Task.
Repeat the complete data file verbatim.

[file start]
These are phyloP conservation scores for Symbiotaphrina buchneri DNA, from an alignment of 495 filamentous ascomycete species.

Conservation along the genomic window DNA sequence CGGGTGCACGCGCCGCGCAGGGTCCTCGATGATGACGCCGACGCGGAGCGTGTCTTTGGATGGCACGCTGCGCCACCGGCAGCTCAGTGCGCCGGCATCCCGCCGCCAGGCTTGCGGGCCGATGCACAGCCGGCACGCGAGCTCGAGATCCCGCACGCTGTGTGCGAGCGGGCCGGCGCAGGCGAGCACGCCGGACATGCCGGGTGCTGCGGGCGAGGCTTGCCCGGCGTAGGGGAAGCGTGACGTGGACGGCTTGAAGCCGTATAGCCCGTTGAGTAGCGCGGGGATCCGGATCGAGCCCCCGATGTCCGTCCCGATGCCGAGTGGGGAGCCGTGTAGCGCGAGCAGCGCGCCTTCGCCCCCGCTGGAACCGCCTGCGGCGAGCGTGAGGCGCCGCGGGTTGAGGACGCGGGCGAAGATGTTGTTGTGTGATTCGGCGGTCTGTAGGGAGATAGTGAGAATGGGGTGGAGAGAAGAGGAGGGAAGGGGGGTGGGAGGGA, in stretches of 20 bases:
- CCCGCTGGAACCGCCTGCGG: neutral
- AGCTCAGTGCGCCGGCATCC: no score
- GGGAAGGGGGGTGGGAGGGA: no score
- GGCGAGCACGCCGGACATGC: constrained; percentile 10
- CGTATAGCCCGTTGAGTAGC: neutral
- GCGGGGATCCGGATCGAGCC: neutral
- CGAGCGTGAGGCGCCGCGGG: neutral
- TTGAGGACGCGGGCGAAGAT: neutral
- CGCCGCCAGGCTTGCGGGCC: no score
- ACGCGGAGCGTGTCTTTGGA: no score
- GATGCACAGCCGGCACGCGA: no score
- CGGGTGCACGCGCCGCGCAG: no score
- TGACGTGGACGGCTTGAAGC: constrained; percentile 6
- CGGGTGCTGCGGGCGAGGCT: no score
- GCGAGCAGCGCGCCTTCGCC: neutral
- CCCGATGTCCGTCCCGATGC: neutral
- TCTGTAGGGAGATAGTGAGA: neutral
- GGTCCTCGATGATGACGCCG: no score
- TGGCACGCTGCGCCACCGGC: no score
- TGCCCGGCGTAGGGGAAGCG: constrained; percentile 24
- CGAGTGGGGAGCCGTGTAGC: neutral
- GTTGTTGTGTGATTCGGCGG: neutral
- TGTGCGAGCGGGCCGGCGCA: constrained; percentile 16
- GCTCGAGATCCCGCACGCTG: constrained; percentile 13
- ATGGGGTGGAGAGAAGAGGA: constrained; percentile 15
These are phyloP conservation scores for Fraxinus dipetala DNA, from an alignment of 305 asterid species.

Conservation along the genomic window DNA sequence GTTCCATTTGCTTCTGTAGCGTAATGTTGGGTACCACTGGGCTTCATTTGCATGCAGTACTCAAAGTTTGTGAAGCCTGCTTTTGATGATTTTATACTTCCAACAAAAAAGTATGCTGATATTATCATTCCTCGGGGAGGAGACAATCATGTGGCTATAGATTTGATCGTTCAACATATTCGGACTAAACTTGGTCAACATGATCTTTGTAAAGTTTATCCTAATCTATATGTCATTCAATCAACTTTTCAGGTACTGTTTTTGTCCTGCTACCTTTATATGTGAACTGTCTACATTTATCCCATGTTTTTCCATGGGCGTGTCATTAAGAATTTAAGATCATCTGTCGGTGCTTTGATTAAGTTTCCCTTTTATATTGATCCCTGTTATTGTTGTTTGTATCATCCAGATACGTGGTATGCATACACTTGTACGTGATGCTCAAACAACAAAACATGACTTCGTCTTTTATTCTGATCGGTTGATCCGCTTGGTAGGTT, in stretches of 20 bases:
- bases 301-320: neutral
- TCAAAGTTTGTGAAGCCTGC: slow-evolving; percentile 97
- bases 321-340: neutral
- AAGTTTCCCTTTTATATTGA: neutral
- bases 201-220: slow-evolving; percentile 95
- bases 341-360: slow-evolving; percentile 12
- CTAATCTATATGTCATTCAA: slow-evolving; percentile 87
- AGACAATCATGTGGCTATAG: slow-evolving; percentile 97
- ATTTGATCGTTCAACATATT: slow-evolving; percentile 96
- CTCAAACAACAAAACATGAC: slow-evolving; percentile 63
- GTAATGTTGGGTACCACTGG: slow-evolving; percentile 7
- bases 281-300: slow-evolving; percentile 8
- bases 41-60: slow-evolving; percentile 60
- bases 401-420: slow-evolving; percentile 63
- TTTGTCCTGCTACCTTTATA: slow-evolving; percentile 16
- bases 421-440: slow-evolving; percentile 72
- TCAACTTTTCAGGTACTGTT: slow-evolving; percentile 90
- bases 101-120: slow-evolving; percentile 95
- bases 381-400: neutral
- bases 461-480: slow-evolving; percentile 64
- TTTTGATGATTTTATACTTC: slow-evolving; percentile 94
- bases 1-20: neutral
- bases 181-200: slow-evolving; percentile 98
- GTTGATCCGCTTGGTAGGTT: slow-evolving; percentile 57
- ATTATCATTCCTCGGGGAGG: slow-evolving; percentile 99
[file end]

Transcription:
These are phyloP conservation scores for Symbiotaphrina buchneri DNA, from an alignment of 495 filamentous ascomycete species.

Conservation along the genomic window DNA sequence CGGGTGCACGCGCCGCGCAGGGTCCTCGATGATGACGCCGACGCGGAGCGTGTCTTTGGATGGCACGCTGCGCCACCGGCAGCTCAGTGCGCCGGCATCCCGCCGCCAGGCTTGCGGGCCGATGCACAGCCGGCACGCGAGCTCGAGATCCCGCACGCTGTGTGCGAGCGGGCCGGCGCAGGCGAGCACGCCGGACATGCCGGGTGCTGCGGGCGAGGCTTGCCCGGCGTAGGGGAAGCGTGACGTGGACGGCTTGAAGCCGTATAGCCCGTTGAGTAGCGCGGGGATCCGGATCGAGCCCCCGATGTCCGTCCCGATGCCGAGTGGGGAGCCGTGTAGCGCGAGCAGCGCGCCTTCGCCCCCGCTGGAACCGCCTGCGGCGAGCGTGAGGCGCCGCGGGTTGAGGACGCGGGCGAAGATGTTGTTGTGTGATTCGGCGGTCTGTAGGGAGATAGTGAGAATGGGGTGGAGAGAAGAGGAGGGAAGGGGGGTGGGAGGGA, in stretches of 20 bases:
- CCCGCTGGAACCGCCTGCGG: neutral
- AGCTCAGTGCGCCGGCATCC: no score
- GGGAAGGGGGGTGGGAGGGA: no score
- GGCGAGCACGCCGGACATGC: constrained; percentile 10
- CGTATAGCCCGTTGAGTAGC: neutral
- GCGGGGATCCGGATCGAGCC: neutral
- CGAGCGTGAGGCGCCGCGGG: neutral
- TTGAGGACGCGGGCGAAGAT: neutral
- CGCCGCCAGGCTTGCGGGCC: no score
- ACGCGGAGCGTGTCTTTGGA: no score
- GATGCACAGCCGGCACGCGA: no score
- CGGGTGCACGCGCCGCGCAG: no score
- TGACGTGGACGGCTTGAAGC: constrained; percentile 6
- CGGGTGCTGCGGGCGAGGCT: no score
- GCGAGCAGCGCGCCTTCGCC: neutral
- CCCGATGTCCGTCCCGATGC: neutral
- TCTGTAGGGAGATAGTGAGA: neutral
- GGTCCTCGATGATGACGCCG: no score
- TGGCACGCTGCGCCACCGGC: no score
- TGCCCGGCGTAGGGGAAGCG: constrained; percentile 24
- CGAGTGGGGAGCCGTGTAGC: neutral
- GTTGTTGTGTGATTCGGCGG: neutral
- TGTGCGAGCGGGCCGGCGCA: constrained; percentile 16
- GCTCGAGATCCCGCACGCTG: constrained; percentile 13
- ATGGGGTGGAGAGAAGAGGA: constrained; percentile 15
These are phyloP conservation scores for Fraxinus dipetala DNA, from an alignment of 305 asterid species.

Conservation along the genomic window DNA sequence GTTCCATTTGCTTCTGTAGCGTAATGTTGGGTACCACTGGGCTTCATTTGCATGCAGTACTCAAAGTTTGTGAAGCCTGCTTTTGATGATTTTATACTTCCAACAAAAAAGTATGCTGATATTATCATTCCTCGGGGAGGAGACAATCATGTGGCTATAGATTTGATCGTTCAACATATTCGGACTAAACTTGGTCAACATGATCTTTGTAAAGTTTATCCTAATCTATATGTCATTCAATCAACTTTTCAGGTACTGTTTTTGTCCTGCTACCTTTATATGTGAACTGTCTACATTTATCCCATGTTTTTCCATGGGCGTGTCATTAAGAATTTAAGATCATCTGTCGGTGCTTTGATTAAGTTTCCCTTTTATATTGATCCCTGTTATTGTTGTTTGTATCATCCAGATACGTGGTATGCATACACTTGTACGTGATGCTCAAACAACAAAACATGACTTCGTCTTTTATTCTGATCGGTTGATCCGCTTGGTAGGTT, in stretches of 20 bases:
- bases 301-320: neutral
- TCAAAGTTTGTGAAGCCTGC: slow-evolving; percentile 97
- bases 321-340: neutral
- AAGTTTCCCTTTTATATTGA: neutral
- bases 201-220: slow-evolving; percentile 95
- bases 341-360: slow-evolving; percentile 12
- CTAATCTATATGTCATTCAA: slow-evolving; percentile 87
- AGACAATCATGTGGCTATAG: slow-evolving; percentile 97
- ATTTGATCGTTCAACATATT: slow-evolving; percentile 96
- CTCAAACAACAAAACATGAC: slow-evolving; percentile 63
- GTAATGTTGGGTACCACTGG: slow-evolving; percentile 7
- bases 281-300: slow-evolving; percentile 8
- bases 41-60: slow-evolving; percentile 60
- bases 401-420: slow-evolving; percentile 63
- TTTGTCCTGCTACCTTTATA: slow-evolving; percentile 16
- bases 421-440: slow-evolving; percentile 72
- TCAACTTTTCAGGTACTGTT: slow-evolving; percentile 90
- bases 101-120: slow-evolving; percentile 95
- bases 381-400: neutral
- bases 461-480: slow-evolving; percentile 64
- TTTTGATGATTTTATACTTC: slow-evolving; percentile 94
- bases 1-20: neutral
- bases 181-200: slow-evolving; percentile 98
- GTTGATCCGCTTGGTAGGTT: slow-evolving; percentile 57
- ATTATCATTCCTCGGGGAGG: slow-evolving; percentile 99